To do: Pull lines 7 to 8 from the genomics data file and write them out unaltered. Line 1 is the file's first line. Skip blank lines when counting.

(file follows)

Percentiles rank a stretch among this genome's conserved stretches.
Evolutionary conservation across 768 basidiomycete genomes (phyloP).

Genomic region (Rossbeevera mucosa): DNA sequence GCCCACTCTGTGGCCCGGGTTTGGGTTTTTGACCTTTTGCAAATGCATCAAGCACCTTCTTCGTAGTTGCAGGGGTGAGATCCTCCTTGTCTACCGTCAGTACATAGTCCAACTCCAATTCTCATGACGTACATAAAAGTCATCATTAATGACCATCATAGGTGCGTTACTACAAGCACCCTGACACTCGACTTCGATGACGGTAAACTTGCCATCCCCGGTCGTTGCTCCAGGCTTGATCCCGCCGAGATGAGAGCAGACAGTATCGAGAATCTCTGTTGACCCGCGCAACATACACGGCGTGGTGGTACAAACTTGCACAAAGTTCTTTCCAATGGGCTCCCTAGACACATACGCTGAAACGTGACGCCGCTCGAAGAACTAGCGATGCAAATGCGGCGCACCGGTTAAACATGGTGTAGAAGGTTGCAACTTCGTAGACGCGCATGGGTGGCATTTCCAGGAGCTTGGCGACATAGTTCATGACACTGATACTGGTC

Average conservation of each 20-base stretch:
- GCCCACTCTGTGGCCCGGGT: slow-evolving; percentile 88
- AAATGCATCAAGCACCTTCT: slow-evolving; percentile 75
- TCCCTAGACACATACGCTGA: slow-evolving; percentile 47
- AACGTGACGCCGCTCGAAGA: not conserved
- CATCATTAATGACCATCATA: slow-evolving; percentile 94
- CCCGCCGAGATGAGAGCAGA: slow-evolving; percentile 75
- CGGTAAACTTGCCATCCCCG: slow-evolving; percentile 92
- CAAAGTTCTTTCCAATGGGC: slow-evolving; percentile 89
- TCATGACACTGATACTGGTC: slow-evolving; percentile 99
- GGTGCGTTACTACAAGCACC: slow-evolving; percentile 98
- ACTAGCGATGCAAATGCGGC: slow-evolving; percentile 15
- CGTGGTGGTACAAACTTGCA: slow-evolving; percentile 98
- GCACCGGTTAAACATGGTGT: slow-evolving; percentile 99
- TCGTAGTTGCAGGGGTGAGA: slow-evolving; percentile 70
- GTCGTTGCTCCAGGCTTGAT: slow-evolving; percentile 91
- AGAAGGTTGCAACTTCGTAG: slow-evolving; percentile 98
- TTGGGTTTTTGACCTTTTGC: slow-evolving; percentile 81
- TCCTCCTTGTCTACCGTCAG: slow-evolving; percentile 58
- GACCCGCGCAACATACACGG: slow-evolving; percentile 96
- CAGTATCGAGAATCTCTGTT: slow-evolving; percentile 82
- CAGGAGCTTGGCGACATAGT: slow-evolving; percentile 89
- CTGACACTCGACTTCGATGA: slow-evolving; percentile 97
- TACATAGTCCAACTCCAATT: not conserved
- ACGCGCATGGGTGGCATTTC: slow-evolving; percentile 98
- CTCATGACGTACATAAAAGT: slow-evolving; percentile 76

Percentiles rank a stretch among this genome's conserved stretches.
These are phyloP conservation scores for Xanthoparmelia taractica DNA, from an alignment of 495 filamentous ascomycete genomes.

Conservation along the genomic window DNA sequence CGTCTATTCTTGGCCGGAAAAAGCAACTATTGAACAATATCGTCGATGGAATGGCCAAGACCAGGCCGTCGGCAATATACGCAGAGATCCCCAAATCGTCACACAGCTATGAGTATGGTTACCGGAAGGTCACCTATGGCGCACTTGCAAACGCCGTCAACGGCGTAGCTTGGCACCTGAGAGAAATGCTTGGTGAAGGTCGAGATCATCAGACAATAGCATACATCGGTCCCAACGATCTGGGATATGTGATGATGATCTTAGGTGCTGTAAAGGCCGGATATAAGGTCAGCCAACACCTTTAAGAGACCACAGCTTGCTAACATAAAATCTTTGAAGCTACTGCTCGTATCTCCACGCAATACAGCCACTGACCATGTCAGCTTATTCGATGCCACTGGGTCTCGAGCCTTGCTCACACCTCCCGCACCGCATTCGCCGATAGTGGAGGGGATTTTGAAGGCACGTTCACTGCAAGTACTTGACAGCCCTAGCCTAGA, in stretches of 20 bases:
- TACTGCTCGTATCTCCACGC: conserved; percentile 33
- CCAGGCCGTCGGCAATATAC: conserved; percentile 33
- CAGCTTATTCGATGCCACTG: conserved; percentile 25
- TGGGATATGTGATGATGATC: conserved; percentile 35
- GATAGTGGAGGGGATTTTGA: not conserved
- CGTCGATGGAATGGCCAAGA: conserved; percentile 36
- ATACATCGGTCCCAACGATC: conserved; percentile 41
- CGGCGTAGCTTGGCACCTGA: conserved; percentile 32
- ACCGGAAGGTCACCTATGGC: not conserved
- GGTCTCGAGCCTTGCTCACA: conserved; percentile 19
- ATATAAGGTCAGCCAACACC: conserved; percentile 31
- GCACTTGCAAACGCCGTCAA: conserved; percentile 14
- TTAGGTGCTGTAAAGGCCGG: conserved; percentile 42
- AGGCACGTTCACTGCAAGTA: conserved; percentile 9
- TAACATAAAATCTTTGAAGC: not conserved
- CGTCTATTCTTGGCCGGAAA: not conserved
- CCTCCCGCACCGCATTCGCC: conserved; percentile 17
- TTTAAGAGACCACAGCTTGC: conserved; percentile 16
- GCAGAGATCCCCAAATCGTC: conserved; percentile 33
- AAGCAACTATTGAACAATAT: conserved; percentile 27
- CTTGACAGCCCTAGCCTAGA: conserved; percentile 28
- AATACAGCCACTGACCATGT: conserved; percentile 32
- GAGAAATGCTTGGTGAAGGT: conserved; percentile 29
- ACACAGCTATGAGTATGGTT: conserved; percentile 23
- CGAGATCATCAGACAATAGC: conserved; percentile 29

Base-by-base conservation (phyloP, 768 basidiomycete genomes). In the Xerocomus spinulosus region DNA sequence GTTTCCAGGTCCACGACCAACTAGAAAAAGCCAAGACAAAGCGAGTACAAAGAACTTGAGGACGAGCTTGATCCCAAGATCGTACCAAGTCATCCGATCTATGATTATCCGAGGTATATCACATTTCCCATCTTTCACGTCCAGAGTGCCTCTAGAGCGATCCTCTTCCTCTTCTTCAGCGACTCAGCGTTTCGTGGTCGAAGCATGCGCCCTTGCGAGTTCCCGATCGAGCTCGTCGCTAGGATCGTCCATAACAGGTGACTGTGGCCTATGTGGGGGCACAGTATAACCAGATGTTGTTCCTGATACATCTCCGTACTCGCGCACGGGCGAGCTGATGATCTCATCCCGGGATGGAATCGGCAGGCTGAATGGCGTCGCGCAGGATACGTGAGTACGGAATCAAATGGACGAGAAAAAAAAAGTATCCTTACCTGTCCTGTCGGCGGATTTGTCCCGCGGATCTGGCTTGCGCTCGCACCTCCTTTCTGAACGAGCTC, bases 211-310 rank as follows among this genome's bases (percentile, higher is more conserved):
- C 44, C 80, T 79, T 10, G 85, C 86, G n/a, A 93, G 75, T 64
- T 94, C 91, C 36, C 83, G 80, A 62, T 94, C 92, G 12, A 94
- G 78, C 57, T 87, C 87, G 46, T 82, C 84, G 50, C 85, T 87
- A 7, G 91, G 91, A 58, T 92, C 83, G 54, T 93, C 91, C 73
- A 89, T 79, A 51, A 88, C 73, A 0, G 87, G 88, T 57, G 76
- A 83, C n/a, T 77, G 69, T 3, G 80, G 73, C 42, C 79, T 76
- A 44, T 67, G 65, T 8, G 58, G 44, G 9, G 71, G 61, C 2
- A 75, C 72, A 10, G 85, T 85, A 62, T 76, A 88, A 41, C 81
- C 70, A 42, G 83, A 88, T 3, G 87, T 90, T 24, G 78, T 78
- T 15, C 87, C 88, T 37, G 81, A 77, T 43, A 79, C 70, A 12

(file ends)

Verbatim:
- TCCCTAGACACATACGCTGA: slow-evolving; percentile 47
- AACGTGACGCCGCTCGAAGA: not conserved